Bryce Canyon National Park

Utah, August 1993

Photos ©Peter Mansbach
no commercial use without written permission

Bryce Canyon is known for its strange and colorful rock formations, especially the sandstone pillars known as "hoodoos". It is located in southwestern Utah, at an elevation of 7000 - 9000 ft. The altitude supposedly keeps Bryce cooler than the lower deserts in central and eastern Utah. Indeed, the official air temperature went up to only about 90°. But the hot southwest sun bakes the bare ground, the ground temperature rises to perhaps 140°, and the heat radiates back up. I've never been so hot hiking.

Ebenezer Bryce - after whom the park is named - was a farmer. He described this area simply:

"Helluva place to lose a cow."

Hoodoos, along the Peek-a-boo Loop Trail

Trail, Bryce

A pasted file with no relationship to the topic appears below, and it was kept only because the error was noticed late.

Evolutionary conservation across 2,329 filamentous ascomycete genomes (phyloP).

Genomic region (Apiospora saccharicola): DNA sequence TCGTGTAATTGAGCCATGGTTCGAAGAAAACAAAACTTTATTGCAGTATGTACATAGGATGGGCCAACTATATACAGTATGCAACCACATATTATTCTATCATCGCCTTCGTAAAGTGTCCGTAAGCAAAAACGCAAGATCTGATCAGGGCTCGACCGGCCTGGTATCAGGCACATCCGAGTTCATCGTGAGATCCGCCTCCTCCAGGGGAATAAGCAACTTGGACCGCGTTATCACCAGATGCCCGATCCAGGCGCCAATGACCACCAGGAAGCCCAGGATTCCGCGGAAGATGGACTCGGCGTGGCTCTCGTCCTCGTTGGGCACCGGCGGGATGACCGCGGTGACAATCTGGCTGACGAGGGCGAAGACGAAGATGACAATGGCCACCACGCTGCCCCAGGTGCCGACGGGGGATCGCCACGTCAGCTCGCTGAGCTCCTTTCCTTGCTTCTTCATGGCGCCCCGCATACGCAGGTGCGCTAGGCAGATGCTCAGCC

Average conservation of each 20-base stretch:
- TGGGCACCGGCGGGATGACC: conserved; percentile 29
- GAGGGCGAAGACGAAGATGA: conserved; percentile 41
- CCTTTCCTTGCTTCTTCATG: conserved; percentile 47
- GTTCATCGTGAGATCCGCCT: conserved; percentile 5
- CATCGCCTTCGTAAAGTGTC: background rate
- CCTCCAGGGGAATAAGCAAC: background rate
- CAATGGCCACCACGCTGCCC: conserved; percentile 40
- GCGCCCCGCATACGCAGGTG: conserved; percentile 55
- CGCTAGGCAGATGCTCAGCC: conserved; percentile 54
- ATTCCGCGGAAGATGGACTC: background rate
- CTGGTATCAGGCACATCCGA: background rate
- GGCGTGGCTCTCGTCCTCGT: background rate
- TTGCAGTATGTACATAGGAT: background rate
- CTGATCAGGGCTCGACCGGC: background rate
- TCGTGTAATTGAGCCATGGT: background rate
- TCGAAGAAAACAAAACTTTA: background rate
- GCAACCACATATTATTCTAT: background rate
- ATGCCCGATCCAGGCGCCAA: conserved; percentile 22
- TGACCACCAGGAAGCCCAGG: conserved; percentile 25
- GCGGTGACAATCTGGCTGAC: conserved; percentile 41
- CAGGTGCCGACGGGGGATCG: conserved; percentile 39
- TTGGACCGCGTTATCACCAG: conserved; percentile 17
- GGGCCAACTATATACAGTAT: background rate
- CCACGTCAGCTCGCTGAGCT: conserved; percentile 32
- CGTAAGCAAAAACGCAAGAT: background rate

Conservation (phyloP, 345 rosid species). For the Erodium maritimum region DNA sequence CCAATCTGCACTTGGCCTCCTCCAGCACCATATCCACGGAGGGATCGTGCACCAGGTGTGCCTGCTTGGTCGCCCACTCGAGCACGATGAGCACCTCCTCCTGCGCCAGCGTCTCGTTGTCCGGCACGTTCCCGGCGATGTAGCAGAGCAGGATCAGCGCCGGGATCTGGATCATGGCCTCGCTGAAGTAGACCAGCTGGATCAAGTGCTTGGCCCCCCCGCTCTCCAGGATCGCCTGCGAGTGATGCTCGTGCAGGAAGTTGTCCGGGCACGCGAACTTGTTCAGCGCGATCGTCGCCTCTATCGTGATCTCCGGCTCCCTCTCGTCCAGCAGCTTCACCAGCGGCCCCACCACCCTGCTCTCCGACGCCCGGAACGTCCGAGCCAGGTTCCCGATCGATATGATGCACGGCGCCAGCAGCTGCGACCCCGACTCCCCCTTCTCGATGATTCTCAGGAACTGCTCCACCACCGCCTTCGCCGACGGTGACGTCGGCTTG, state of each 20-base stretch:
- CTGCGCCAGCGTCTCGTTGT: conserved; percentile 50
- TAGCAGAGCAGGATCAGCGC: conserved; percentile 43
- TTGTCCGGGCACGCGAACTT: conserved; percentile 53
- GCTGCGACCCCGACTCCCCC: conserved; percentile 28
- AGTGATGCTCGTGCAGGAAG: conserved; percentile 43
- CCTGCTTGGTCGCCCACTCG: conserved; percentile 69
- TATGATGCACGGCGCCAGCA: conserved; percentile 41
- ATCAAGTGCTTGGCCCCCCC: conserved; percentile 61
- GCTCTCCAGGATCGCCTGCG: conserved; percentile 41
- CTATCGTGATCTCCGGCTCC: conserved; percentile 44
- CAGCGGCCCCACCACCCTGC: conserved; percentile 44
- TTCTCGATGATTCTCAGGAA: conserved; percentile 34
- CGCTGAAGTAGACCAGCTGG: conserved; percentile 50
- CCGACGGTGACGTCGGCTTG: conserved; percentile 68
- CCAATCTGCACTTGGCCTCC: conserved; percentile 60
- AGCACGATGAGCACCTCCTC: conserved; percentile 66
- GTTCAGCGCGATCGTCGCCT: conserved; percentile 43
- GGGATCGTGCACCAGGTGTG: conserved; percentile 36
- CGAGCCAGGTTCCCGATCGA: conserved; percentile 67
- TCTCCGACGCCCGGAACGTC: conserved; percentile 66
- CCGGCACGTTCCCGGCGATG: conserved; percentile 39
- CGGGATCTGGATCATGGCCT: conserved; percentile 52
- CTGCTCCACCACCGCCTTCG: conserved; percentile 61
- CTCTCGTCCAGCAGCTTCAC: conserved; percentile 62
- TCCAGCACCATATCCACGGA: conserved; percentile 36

On the Peek-a-boo Loop Trail

Pink Cliffs
The pink cliffs, with some hoodoos that seem to glow!
(also on the Peek-a-boo Loop Trail)

View through window in rock
View through one of the "windows" which give the Peek-a-boo Loop Trail its name

Wall Street

On the left is a section of "Wall Street", a narrow ravine along the Navajo Loop Trail.

On the right, an unidentified girl emerges from one of the "windows" through the rock, and is awed by the immensity of the formations. (Navajo Loop Trail)

Awestruck girl

Lonely Tree, Bryce
A lone tree is dwarfed by the hoodoos (Fairyland Loop Trail)

Back to my home page
Email me